A Netcode is a unique number that is either texted to your mobile phone, or generated on a Token, when making certain transactions in FastNet Classic. So even if your access code and password were to fall into the wrong hands, you can rest assured that no money over your daily Netcode limit would be paid out of your account, without your approval.


Let us know if you suspect that your Password is known by someone or if your Netcode device is lost or stolen

It is important that you let us know as soon as you suspect or know that your FastNet Classic Password is known by someone else or if there has been any unauthorised activity on your account. You should also notify us if your Netcode Device has been lost or stolen. You can contact us on 0800 803 804 or 64 9 306 3000.


Always log out

You should log out and close your browser window after you've finished using any online banking services or if you are leaving your desk.


Check that the website is secure

To check if a site is secure, look for https:// at the start of your browsers' address bar. You should also look for the padlock in your browser window, to show that your session is being encrypted. You can then double-click on the padlock to see the level of security being used.


Be careful with emails

Emails are a common way to spread harmful codes or to trick you into revealing your internet banking information. Don't open emails from unknown senders. If you are in doubt about the source of an email, for example if you don't recognise the sender, don't click on any links within the email and delete it. Never open unexpected attachments.


While we will email you from time to time, we will never link to the sign on page of our online banking websites.


Secure your computer


Watch this space for a special security software deal for ASB customers


Use a personal firewall

A personal firewall is your first line of defence between your computer and the outside world. It helps control who can access your computer and protects you from viruses and any other unwelcome visitors.


Some options include:


· Symantec's well respected Norton brand has high quality firewalls that feature regular live updates for the latest threats (www.symantec.co.nz).

· If you're on a budget, you can download free or low-cost firewall software from companies like Zone Labs (www.zonelabs.com).


Install anti-virus software

Viruses, which can be extremely destructive, are pieces of code that attach to your computer. A virus usually accesses your computer via email attachments or from software you install from a CD or DVD or download from the internet. By installing anti-virus software you can protect your computer against the latest viruses. You may already have anti-virus software on your computer, but for it to be effective it must be updated regularly.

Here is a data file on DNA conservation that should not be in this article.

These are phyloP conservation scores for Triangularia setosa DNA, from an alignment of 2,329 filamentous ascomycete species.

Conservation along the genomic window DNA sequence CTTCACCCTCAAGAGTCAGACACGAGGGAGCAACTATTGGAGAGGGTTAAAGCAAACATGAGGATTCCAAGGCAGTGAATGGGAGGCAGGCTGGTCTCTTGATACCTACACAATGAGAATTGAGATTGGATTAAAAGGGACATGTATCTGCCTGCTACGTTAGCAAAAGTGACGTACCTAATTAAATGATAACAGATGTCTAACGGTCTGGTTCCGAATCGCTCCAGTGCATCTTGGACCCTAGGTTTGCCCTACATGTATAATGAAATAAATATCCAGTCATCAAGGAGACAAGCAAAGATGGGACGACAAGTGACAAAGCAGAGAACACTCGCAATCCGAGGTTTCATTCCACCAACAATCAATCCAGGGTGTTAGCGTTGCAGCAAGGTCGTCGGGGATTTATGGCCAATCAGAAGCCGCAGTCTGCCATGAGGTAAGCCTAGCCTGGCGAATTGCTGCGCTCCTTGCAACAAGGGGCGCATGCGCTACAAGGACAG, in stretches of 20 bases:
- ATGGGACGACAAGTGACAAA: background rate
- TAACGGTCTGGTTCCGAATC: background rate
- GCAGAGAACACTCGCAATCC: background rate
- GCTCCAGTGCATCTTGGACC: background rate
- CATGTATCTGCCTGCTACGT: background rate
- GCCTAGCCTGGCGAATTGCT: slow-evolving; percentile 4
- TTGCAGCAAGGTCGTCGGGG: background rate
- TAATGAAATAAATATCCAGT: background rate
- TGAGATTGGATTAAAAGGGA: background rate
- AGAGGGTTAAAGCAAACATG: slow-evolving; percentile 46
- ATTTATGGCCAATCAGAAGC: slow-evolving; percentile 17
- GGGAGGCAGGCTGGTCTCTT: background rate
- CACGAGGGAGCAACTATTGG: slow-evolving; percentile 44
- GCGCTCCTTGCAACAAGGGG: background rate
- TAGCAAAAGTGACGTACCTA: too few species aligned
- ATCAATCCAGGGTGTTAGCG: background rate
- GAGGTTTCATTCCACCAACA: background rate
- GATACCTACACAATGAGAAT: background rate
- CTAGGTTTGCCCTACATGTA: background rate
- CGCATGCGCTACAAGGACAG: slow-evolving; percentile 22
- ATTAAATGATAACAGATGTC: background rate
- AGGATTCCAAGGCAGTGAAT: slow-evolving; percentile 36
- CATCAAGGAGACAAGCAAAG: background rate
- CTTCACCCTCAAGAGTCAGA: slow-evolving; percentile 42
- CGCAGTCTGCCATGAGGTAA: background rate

Some options include:


· Symantec (www.symantec.co.nz) release regular anti-virus software such as their Norton AntiVirus series.

· Virus alerts are also available from Trend Micro (www.trendmicro.com), Panda Antivirus (www.pandasoftware.com), McAfee (www.mcafee.com/au), and Computer Associates (www.ca-store.com.au).


Get anti-spyware software

Spyware is a file placed on your computer that can provide information on what you are doing online to a third party. In its worst form, spyware can be used to access personal information such as bank accounts or credit card details. Use should use up-to-date anti-spyware software to protect against programmes that fraudsters can use to collect this information.


These are easy to download and are generally available online for free. You should make sure to regularly update your software.


· Ad-aware (www.lavasoftusa.com)

· Spybot (www.safer-networking.org)


Regularly update your operating system

Get the latest software updates from the company that produces your operating system to protect against any security threats. Security updates are released regularly to fix holes in a computer's operating system. You should regularly check your vendor's website to see whether operating system updates are available or select to receive updates automatically.


· Microsoft users can visit: www.microsoft.com/security

· Mac users can visit: www.apple.com/nz/support


Beware of using public or shared computers

Be wary of using other computers (e.g. in an internet cafe, library or university) to access online banking. It's impossible to know if they have up to date protection and you're likely to be overlooked by others.

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Car Buying Tips


How To Find and Make a Good Deal in Tough Times


Whether you believe we're in a recession or simply a slow economy, the news hasn't been good. The housing debacle, credit crunch and tumbling dollar mean many consumers have a hard time making car payments and paying for fuel. As a result, more people need to get out of their car lease early, delay buying a new car, or buy a used car instead of a new one. And with gas prices near $4 per gallon, there will be more demand (and probably fewer deals) for compact and hybrid vehicles.


Automakers are also tightening their belts, closing dealerships, eliminating "twinned" vehicles and carrying some of their lowest inventory levels since 2002. That translates to less selection on the car lot.


So consumers are caught in a tug of war: Car dealers, most of whom already are facing hard times, need to increase their profitability — just as car buyers are trying to spend less. This affects the entire car-buying process, from vehicle availability to new car financing and incentives to lease deals and the price of used cars. Here's what you can expect and how to best take advantage of the slow economy's impact.


Financing Your New Car

Historically, automakers and dealers have pumped up sales with financial incentives, and this slow economy is no exception. Expect to see higher cash rebates (manufacturer-to-customer and possibly dealer-to-customer), and more zero-percent financing and low APR programs, particularly from domestic automakers.